In today’s fast-paced world, we’ve started to see a major focus on health and wellness in the last few years. That makes sense, since many people sit at a desk for eight hours a day—or longer.
Work-life balance is a struggle for many people in our 24/7 work culture and the stress of constantly focusing on our professional lives is leading to burnout, health problems, and other issues.
So what can be done? Some people turn to yoga and meditation, fitting in sessions before they head into the office. Others turn off electronic devices at night, or keep to a strict sleep schedule.
While all these efforts are admirable, they don’t always produce the results we’re looking for. Many people have trouble seeing where they need to make changes, or simply don’t follow through.
In order to make meaningful changes for our health and well-being, we may need to turn to an unexpected facet of our personality: our emotional intelligence.
Introduced as a concept in the 1990s, the idea of emotional intelligence is a counterpoint to the traditional IQ measurement of intelligence. While IQ is based on logic and analytical problem-solving, emotional intelligence or EQ is about one’s ability to self-regulate, empathize, and work with other.
A person’s EQ is extremely important in all areas of their professional and personal lives, and has been shown to be more important than IQ in determining workplace success.
When it comes to wellness, however, emotional intelligence is more helpful in our ability to relate to ourselves, rather than in relating to others. In motivating ourselves to create healthy habits, our emotional intelligence could be a key factor.
One of the reasons that emotional intelligence plays a role in wellness is stress management. One of the pillars of emotional intelligence is the ability to self-regulate.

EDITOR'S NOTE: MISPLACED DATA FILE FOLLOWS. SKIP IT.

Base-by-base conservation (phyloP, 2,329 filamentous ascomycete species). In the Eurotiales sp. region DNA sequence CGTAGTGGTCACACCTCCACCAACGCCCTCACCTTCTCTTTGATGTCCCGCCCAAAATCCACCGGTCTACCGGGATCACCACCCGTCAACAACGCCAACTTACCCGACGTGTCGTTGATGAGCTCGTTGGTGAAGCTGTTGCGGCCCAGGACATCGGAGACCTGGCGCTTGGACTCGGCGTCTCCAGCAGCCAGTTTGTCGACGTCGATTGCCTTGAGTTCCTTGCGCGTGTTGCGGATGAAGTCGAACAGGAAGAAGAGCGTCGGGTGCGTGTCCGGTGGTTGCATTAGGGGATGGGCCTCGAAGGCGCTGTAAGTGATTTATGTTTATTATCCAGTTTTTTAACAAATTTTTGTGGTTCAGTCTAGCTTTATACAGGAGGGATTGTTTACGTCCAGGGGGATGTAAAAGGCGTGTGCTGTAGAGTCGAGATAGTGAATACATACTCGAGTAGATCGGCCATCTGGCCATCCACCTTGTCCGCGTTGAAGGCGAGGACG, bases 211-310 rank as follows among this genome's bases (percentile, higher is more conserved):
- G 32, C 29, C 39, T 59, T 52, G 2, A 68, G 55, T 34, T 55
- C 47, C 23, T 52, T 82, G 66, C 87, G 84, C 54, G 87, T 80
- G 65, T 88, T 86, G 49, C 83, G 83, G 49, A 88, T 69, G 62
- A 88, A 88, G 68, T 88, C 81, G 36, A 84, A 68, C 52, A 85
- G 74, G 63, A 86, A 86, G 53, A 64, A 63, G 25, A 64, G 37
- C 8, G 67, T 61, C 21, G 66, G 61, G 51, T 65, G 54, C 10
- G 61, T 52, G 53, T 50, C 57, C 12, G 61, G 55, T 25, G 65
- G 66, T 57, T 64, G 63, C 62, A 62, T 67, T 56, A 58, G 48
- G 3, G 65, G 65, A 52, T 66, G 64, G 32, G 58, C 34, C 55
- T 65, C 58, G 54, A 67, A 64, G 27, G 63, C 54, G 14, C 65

When you get stressed or angry, how do you deal with it? Do you lash out at your colleagues? Eat an entire pint of ice cream in front of the couch? Or do you recognize the destructive nature of those feelings and direct them into something productive, like yoga, boxing, or journaling?
Over time, those habits and tendencies have a direct impact on our health and wellness.
Emotional intelligence is key for long-term wellness because getting into the habit of choosing more productive outlets prevents the loop of stress and unhealthy stress-relievers.
By being able to recognize when you’re upset or about to make a poor choice, you have a better chance of pulling back and looking at the situation from a more logical point of view. Emotional intelligence helps us control our emotions, rather than letting our emotions control us, which is key to developing healthy habits.
Emotional intelligence can tell you when you need to step back and take a break, but it can also help you maintain healthy habits like “unplugging” every night and control stress at work. Studies show that high levels of EQ have a relationship to wellness in the nursing work environment, and many people intuitively use these skills to improve their well-being both at work and at home.
In the workplace, wellness initiatives like mindfulness practices, mental health breaks, and encouraging employees to unplug are helping people to live more balanced lives. However, employees need to have the EQ to recognize when they need to make their wellness a priority.
Employers can offer encouragement and resources, but ultimately each person needs to recognize what they need and figure out how best to regulate their mood and emotions.
At work, for instance, that might involve taking a walk during the day or closing the door to interruptions for a predetermined amount of time. At home it might be leaving the cell phone outside the bedroom or not answering emails after 10 PM. Each person has different needs and different practices that work.
Not sure your emotional intelligence is helping to reinforce your health and wellness? Good news: it is possible to improve your EQ. It’s not an easy process, but deliberate practice can help you to become more aware and better able to relate to yourself and others. In fact, some of the practices that can help build better emotional intelligence—like mindfulness practices—can help improve your well-being simultaneously.
Everyone has the ability to lead a healthier, more balanced life. You just might have to start by looking inward and checking in on your EQ levels.